'Twas on the plains of Clontarf
That the Danes and Norwegians their neighbours
That the Irishmen ranhere the poet was suddenly stopped by a roar from Mr. Hooloohoo, that would, if delivered in the vicinity of a churchyard, have effectively dis.. pelled the slumbers of all that "reposed there,"Oh, Mr. President," said he, and stopped for a moment, as if overwhelmed in a flood of indige nation, or rather as if his words in their hurry to get out had jammed each other at the portals of his ponderous lips, "oh tempora, oh mores, cead milh dhiaoul, what words or what language can describe.”—“Upon my word,” said captious Conway, you have tried three languages already, and unless you take Greek or Hebrew, I know not what language can satisfy you”—“the horrible, atrocious and false charge," continued Mr. Hooloohoo, (regardless and probably unconscious of interruption,)“ the groundless and absurd imputation cast on the valor of my native land,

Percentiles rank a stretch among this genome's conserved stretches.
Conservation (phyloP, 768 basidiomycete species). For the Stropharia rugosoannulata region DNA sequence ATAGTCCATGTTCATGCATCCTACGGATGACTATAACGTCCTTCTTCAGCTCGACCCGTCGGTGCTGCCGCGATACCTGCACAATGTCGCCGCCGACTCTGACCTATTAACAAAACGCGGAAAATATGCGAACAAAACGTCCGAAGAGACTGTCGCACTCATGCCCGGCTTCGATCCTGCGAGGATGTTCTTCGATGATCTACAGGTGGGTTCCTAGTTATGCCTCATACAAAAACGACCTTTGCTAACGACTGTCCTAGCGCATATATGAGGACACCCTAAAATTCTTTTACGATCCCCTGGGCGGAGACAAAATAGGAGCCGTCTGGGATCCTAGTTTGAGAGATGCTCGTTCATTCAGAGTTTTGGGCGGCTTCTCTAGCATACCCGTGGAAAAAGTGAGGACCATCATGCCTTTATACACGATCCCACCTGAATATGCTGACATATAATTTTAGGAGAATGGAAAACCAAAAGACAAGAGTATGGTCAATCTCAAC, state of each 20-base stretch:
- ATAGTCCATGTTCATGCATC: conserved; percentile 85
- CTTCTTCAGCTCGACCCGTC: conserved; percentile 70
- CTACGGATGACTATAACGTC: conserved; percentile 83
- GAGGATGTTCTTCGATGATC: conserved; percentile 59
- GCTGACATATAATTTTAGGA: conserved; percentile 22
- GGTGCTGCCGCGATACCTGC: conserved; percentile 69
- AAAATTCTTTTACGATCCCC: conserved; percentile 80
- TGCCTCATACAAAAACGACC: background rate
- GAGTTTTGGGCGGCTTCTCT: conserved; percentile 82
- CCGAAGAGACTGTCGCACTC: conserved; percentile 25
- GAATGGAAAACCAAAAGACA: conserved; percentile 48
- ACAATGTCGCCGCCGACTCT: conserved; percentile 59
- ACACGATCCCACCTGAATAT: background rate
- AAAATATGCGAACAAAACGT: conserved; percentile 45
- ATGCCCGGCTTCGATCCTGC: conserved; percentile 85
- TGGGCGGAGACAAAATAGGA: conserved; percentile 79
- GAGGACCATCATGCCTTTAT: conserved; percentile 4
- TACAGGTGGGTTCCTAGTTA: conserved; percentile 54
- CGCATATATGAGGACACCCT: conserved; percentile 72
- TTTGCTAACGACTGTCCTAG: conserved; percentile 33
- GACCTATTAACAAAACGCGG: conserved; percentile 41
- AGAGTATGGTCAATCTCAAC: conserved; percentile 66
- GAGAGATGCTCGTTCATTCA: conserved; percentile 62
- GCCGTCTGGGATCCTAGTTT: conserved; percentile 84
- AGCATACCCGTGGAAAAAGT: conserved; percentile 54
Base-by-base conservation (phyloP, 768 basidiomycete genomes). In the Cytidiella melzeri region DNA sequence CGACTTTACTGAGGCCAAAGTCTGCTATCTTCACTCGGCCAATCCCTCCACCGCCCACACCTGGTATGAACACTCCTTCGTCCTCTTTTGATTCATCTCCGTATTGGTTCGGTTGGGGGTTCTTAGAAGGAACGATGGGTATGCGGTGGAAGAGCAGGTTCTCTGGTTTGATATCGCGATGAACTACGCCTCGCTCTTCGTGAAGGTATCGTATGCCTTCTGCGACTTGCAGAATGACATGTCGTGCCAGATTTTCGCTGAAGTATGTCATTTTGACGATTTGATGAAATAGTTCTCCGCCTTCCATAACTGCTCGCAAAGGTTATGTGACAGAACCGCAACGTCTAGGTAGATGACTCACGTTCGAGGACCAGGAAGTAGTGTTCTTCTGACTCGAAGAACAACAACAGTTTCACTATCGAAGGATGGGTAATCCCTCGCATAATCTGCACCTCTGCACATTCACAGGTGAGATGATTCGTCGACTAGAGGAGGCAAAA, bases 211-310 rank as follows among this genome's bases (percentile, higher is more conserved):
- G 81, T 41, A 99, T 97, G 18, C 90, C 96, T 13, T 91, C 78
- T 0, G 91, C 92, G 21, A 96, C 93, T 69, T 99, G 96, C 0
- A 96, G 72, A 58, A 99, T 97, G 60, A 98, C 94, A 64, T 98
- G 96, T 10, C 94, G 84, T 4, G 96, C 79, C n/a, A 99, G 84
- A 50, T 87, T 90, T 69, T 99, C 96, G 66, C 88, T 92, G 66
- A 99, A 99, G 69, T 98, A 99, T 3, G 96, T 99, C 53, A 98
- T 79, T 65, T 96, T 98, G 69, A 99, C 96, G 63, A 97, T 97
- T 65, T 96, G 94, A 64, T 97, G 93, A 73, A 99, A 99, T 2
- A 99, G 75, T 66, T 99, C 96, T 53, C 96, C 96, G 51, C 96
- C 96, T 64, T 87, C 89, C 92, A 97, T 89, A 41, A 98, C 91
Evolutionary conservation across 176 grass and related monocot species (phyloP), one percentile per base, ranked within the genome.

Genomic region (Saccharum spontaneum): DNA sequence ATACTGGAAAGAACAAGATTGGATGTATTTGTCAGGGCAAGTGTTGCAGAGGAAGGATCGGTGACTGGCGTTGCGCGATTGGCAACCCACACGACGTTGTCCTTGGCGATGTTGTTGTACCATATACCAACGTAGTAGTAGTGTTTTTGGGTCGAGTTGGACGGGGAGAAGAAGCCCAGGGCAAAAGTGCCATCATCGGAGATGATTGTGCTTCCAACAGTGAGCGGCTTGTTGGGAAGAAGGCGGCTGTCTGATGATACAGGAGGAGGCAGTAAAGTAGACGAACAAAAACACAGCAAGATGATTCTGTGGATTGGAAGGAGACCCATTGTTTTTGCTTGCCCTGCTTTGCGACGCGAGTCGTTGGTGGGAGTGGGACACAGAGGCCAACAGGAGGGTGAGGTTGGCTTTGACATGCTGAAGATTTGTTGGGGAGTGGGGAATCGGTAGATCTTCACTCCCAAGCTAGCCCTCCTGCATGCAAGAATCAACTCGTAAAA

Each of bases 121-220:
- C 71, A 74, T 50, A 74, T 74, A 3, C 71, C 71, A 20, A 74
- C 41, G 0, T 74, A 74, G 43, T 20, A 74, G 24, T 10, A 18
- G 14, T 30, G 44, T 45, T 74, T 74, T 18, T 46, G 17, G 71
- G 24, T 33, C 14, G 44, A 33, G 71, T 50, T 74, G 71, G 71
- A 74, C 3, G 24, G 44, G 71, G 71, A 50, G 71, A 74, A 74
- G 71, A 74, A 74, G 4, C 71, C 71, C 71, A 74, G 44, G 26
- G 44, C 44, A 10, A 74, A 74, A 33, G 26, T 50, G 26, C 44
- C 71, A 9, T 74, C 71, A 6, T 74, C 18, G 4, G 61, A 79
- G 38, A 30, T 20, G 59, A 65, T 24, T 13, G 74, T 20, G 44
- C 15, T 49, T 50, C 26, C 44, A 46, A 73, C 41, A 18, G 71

Look all around this lovely isle,
Each bubbling fount, each rolling river:
earth exclaims no-never. shall then Mr. O'Donnel in verse as contemptible as the insinuation, dare to assert in the teeth of history, that at Clontarf the sons of green Erin fled like-like" “ Like dogs with tin cannisters tied to their tails,
Down, down, down derry, down," sung Mr. Cooke, “I see friend you want a simile,” but Hooloohoo frowning at such unworthy aid, continued his speech, “I call on Mr. O'Donnel in the name of outraged truth and justice, to retract his unworthy and ma